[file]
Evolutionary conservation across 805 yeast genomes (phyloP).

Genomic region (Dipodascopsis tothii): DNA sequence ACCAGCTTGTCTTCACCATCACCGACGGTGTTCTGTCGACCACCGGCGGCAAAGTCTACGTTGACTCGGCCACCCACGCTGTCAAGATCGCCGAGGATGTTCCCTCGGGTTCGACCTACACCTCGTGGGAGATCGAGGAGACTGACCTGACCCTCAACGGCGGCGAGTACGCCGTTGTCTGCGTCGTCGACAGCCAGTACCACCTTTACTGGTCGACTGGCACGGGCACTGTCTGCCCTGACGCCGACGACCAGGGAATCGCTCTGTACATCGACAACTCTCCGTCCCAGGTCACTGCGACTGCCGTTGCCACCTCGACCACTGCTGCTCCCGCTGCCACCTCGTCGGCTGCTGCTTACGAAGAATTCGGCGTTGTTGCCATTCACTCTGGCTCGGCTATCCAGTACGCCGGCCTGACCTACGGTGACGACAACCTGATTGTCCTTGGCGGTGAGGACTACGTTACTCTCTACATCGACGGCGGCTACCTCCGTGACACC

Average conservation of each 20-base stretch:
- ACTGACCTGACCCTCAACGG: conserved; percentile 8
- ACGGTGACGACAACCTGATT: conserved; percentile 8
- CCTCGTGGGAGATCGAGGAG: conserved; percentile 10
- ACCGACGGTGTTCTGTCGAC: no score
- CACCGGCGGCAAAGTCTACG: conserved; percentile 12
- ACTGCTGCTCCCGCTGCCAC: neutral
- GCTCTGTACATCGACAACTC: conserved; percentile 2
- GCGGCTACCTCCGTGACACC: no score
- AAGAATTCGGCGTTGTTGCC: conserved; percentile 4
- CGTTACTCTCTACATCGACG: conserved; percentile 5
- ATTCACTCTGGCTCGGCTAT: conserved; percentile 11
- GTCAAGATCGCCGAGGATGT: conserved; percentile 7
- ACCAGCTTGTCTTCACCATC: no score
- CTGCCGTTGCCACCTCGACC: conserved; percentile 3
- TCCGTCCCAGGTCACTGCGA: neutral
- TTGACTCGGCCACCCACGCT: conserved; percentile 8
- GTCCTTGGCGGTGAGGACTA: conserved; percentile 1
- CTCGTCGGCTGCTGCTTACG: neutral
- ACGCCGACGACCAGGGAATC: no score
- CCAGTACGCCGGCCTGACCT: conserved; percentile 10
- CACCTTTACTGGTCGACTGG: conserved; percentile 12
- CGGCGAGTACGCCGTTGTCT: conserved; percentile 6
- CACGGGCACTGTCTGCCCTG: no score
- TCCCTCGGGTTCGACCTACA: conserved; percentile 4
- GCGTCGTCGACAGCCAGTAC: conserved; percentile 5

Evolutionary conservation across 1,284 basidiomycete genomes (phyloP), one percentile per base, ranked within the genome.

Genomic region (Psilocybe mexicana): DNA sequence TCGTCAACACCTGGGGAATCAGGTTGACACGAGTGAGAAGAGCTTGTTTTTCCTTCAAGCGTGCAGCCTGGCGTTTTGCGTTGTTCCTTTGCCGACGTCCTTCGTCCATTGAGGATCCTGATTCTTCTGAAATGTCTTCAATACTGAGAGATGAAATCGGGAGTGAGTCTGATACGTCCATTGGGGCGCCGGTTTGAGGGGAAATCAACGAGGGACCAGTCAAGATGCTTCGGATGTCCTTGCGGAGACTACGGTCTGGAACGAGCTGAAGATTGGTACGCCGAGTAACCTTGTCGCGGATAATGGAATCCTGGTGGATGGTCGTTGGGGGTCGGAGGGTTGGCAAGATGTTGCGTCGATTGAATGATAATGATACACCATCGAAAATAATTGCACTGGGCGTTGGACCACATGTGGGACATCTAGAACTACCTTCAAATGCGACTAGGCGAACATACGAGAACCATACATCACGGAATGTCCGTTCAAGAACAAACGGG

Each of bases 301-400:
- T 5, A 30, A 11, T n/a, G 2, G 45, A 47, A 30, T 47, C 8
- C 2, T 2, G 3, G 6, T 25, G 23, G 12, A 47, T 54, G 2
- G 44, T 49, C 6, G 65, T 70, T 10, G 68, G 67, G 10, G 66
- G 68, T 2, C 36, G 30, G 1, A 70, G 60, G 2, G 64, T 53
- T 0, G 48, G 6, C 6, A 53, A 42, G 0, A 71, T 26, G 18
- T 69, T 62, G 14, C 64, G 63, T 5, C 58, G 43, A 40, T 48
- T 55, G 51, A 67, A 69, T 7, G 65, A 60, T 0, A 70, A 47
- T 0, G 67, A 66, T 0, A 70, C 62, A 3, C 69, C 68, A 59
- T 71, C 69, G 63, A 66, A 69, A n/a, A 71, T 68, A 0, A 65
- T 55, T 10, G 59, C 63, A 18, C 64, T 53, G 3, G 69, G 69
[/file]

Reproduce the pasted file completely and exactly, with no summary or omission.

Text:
Evolutionary conservation across 805 yeast genomes (phyloP).

Genomic region (Dipodascopsis tothii): DNA sequence ACCAGCTTGTCTTCACCATCACCGACGGTGTTCTGTCGACCACCGGCGGCAAAGTCTACGTTGACTCGGCCACCCACGCTGTCAAGATCGCCGAGGATGTTCCCTCGGGTTCGACCTACACCTCGTGGGAGATCGAGGAGACTGACCTGACCCTCAACGGCGGCGAGTACGCCGTTGTCTGCGTCGTCGACAGCCAGTACCACCTTTACTGGTCGACTGGCACGGGCACTGTCTGCCCTGACGCCGACGACCAGGGAATCGCTCTGTACATCGACAACTCTCCGTCCCAGGTCACTGCGACTGCCGTTGCCACCTCGACCACTGCTGCTCCCGCTGCCACCTCGTCGGCTGCTGCTTACGAAGAATTCGGCGTTGTTGCCATTCACTCTGGCTCGGCTATCCAGTACGCCGGCCTGACCTACGGTGACGACAACCTGATTGTCCTTGGCGGTGAGGACTACGTTACTCTCTACATCGACGGCGGCTACCTCCGTGACACC

Average conservation of each 20-base stretch:
- ACTGACCTGACCCTCAACGG: conserved; percentile 8
- ACGGTGACGACAACCTGATT: conserved; percentile 8
- CCTCGTGGGAGATCGAGGAG: conserved; percentile 10
- ACCGACGGTGTTCTGTCGAC: no score
- CACCGGCGGCAAAGTCTACG: conserved; percentile 12
- ACTGCTGCTCCCGCTGCCAC: neutral
- GCTCTGTACATCGACAACTC: conserved; percentile 2
- GCGGCTACCTCCGTGACACC: no score
- AAGAATTCGGCGTTGTTGCC: conserved; percentile 4
- CGTTACTCTCTACATCGACG: conserved; percentile 5
- ATTCACTCTGGCTCGGCTAT: conserved; percentile 11
- GTCAAGATCGCCGAGGATGT: conserved; percentile 7
- ACCAGCTTGTCTTCACCATC: no score
- CTGCCGTTGCCACCTCGACC: conserved; percentile 3
- TCCGTCCCAGGTCACTGCGA: neutral
- TTGACTCGGCCACCCACGCT: conserved; percentile 8
- GTCCTTGGCGGTGAGGACTA: conserved; percentile 1
- CTCGTCGGCTGCTGCTTACG: neutral
- ACGCCGACGACCAGGGAATC: no score
- CCAGTACGCCGGCCTGACCT: conserved; percentile 10
- CACCTTTACTGGTCGACTGG: conserved; percentile 12
- CGGCGAGTACGCCGTTGTCT: conserved; percentile 6
- CACGGGCACTGTCTGCCCTG: no score
- TCCCTCGGGTTCGACCTACA: conserved; percentile 4
- GCGTCGTCGACAGCCAGTAC: conserved; percentile 5

Evolutionary conservation across 1,284 basidiomycete genomes (phyloP), one percentile per base, ranked within the genome.

Genomic region (Psilocybe mexicana): DNA sequence TCGTCAACACCTGGGGAATCAGGTTGACACGAGTGAGAAGAGCTTGTTTTTCCTTCAAGCGTGCAGCCTGGCGTTTTGCGTTGTTCCTTTGCCGACGTCCTTCGTCCATTGAGGATCCTGATTCTTCTGAAATGTCTTCAATACTGAGAGATGAAATCGGGAGTGAGTCTGATACGTCCATTGGGGCGCCGGTTTGAGGGGAAATCAACGAGGGACCAGTCAAGATGCTTCGGATGTCCTTGCGGAGACTACGGTCTGGAACGAGCTGAAGATTGGTACGCCGAGTAACCTTGTCGCGGATAATGGAATCCTGGTGGATGGTCGTTGGGGGTCGGAGGGTTGGCAAGATGTTGCGTCGATTGAATGATAATGATACACCATCGAAAATAATTGCACTGGGCGTTGGACCACATGTGGGACATCTAGAACTACCTTCAAATGCGACTAGGCGAACATACGAGAACCATACATCACGGAATGTCCGTTCAAGAACAAACGGG

Each of bases 301-400:
- T 5, A 30, A 11, T n/a, G 2, G 45, A 47, A 30, T 47, C 8
- C 2, T 2, G 3, G 6, T 25, G 23, G 12, A 47, T 54, G 2
- G 44, T 49, C 6, G 65, T 70, T 10, G 68, G 67, G 10, G 66
- G 68, T 2, C 36, G 30, G 1, A 70, G 60, G 2, G 64, T 53
- T 0, G 48, G 6, C 6, A 53, A 42, G 0, A 71, T 26, G 18
- T 69, T 62, G 14, C 64, G 63, T 5, C 58, G 43, A 40, T 48
- T 55, G 51, A 67, A 69, T 7, G 65, A 60, T 0, A 70, A 47
- T 0, G 67, A 66, T 0, A 70, C 62, A 3, C 69, C 68, A 59
- T 71, C 69, G 63, A 66, A 69, A n/a, A 71, T 68, A 0, A 65
- T 55, T 10, G 59, C 63, A 18, C 64, T 53, G 3, G 69, G 69